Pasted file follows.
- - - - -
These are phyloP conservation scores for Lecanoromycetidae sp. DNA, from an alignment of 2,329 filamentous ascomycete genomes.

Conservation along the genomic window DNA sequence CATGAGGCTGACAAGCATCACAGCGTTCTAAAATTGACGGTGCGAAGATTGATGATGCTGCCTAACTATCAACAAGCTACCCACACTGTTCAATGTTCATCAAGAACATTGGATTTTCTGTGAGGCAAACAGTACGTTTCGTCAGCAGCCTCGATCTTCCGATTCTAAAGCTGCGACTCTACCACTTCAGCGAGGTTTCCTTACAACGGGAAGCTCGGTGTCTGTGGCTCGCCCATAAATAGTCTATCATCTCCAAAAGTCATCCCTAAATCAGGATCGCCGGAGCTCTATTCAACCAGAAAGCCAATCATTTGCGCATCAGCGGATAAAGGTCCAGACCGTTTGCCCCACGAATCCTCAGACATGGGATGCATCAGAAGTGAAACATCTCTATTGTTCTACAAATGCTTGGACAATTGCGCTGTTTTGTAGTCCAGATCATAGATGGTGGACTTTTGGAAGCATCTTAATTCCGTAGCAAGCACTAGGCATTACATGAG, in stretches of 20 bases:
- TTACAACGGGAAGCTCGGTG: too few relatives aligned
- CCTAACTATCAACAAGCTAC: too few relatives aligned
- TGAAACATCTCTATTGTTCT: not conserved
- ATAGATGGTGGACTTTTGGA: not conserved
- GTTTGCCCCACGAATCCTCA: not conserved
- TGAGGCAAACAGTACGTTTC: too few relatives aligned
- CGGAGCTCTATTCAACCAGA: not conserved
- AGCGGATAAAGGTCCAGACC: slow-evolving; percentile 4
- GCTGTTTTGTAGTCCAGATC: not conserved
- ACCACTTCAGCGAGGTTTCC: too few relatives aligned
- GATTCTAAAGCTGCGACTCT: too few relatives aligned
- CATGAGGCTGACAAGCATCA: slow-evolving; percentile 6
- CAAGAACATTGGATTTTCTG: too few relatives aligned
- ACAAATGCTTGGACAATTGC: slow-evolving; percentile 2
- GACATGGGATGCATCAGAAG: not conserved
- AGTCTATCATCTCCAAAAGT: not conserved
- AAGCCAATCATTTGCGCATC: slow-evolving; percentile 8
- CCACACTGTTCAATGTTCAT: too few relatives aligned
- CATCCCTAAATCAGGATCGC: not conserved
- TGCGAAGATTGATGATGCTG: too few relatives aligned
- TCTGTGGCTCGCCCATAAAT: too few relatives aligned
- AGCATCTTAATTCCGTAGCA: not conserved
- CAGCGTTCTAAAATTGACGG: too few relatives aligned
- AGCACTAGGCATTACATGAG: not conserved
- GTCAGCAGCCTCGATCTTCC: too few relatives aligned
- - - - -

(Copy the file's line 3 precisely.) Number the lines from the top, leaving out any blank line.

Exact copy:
- TTACAACGGGAAGCTCGGTG: too few relatives aligned